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I am a newly certified RAA pilot . When backtracking , either prior to


take-off or after landing , should your aircraft be in the centre or to


the side of the runway. Both my Instructors differed on this point of


view .





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Hi Biggles


My instructors always taught me to follow the


centre line so you had more control or room to move should anything


happen plus being on the centre line clearly indicates to any other


aircraft, that may not have a radio and on final, that you are


definately on the strip and not in the process of turning off.



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Guest howard

I agree. If you have entered the runway, having checked that there is


nothing on final, then it is "your" runway, so occupy it. If some smart


ass then decides to turn onto final and assume that he now has the


right to presume right of way then, IMO, he is wrong.


Mind you, having said that, he could always be in trouble, so don't sit too hard on your rights...



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Guest TOSGcentral

Biggles PM'd me yesterday and I replied in like fashion.


For the benefit of other users the following was my reply - which seems to coincide with Ian and Howard's.


From : Tony Hayes To : biggles Date : 18/1/2006 2:15 AM


Subject : RE: Backtracking




Frankly I do not think it makes much difference – but it will depend


upon environmental circumstances from airstrip to airstrip.


The main point is that if you are backtracking then you are occupying


the active runway and denying its use to any landing aircraft. So you


may as well be in the middle (I like plenty of space around me so I can maintain a low pressure continual scan and not worry about falling off the edge!).


Start using just one side, especially on ‘casual’ airstrips and you are


encouraging someone to sneak in alongside you – possibly from behind if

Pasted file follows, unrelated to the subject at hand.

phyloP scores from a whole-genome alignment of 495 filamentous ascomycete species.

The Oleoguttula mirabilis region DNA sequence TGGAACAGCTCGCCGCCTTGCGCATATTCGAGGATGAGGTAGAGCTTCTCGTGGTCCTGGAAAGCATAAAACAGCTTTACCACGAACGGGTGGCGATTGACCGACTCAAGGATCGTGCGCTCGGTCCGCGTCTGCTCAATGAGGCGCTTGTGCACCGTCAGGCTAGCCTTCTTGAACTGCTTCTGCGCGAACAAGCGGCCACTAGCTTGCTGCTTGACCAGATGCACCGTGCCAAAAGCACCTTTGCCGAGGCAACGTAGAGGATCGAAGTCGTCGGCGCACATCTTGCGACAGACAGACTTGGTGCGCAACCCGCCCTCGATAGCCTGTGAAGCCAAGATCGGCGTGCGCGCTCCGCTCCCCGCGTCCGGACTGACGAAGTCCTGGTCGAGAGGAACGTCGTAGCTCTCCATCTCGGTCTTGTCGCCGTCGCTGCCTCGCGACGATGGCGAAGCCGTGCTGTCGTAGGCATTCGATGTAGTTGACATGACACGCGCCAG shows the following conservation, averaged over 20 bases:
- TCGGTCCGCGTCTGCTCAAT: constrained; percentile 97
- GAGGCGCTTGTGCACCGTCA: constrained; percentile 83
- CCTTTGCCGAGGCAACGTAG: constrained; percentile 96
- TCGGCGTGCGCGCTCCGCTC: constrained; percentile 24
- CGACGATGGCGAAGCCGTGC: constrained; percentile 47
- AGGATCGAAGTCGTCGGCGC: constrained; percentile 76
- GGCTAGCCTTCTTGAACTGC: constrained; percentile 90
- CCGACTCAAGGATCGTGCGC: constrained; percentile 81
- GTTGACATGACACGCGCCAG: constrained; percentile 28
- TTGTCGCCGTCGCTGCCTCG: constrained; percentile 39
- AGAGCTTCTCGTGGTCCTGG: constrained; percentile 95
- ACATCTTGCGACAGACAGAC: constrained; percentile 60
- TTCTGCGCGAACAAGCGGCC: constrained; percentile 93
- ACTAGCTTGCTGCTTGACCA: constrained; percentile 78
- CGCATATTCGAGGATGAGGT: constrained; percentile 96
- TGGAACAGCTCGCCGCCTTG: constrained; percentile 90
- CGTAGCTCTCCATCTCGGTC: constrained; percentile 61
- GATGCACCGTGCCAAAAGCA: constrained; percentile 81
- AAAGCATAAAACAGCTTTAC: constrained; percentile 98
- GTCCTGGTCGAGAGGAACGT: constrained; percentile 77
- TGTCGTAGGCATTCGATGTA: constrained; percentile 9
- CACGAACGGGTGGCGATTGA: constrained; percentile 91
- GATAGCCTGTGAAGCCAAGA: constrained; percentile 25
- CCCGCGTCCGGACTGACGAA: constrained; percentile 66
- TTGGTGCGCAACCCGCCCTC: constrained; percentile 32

they have interpreted your backtrack as the established landing




This raises another point and that ‘backtracking’ is primarily a radio call (although you do not need radio to do it – it is much of a courtesy).


I always teach, particularly in recreational operations, that your


intent should be clearly demonstrated by your actions and activity – so


what you are currently doing and obviously intend doing is very plain.


The standard circuit pattern is a classic example. You cannot get any


plainer than travelling down the middle can you?


To expand this just a tad – sometimes good intentions can be marred by lack of local knowledge or just plain inexperience!


My home airfield, Watts Bridge, has all-weather grass main runways 50


mtr wide. These are flanked seamlessly by 40 mtr wide taxi ways on each


side – and you can actually land on any of it!


Too often have I heard low hour, confused, poorly trained, or just


visiting pilots enter the taxiway but call backtracking the runway. The


confusion then spreads to onlookers as that radio call effectively


freezes a 130 mtr wide landable area for the sake of one aircraft


trundling down an extreme edge of one taxiway! Does not make much sense


does it?


Bottom line my friend is use the rules as firm guidance – but guidance!


In practice make your intent obvious by what you are doing – radio or


non-radio! It is OK being right but make sure you are not dead right!







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One thing I have noticed is that aircraft taxiing along the centreline


when there are centreline marking are harder to see compared to an


aircraft offset - the longitudnal axis of the aircraft (especially a small aircraft, which may be predominantly white)


tends to blend in to the centreline markings when viewed from a


distance. This is not normally an issue on a grass or dirt strip, just


those big bitumen ones with centrelines.


About 12 years I had to review an accident report where a Twin Jet


landed on top of a twin turboprop - and part of the problem was that


the crew did not see the turboprop aligned with the centreline lights.



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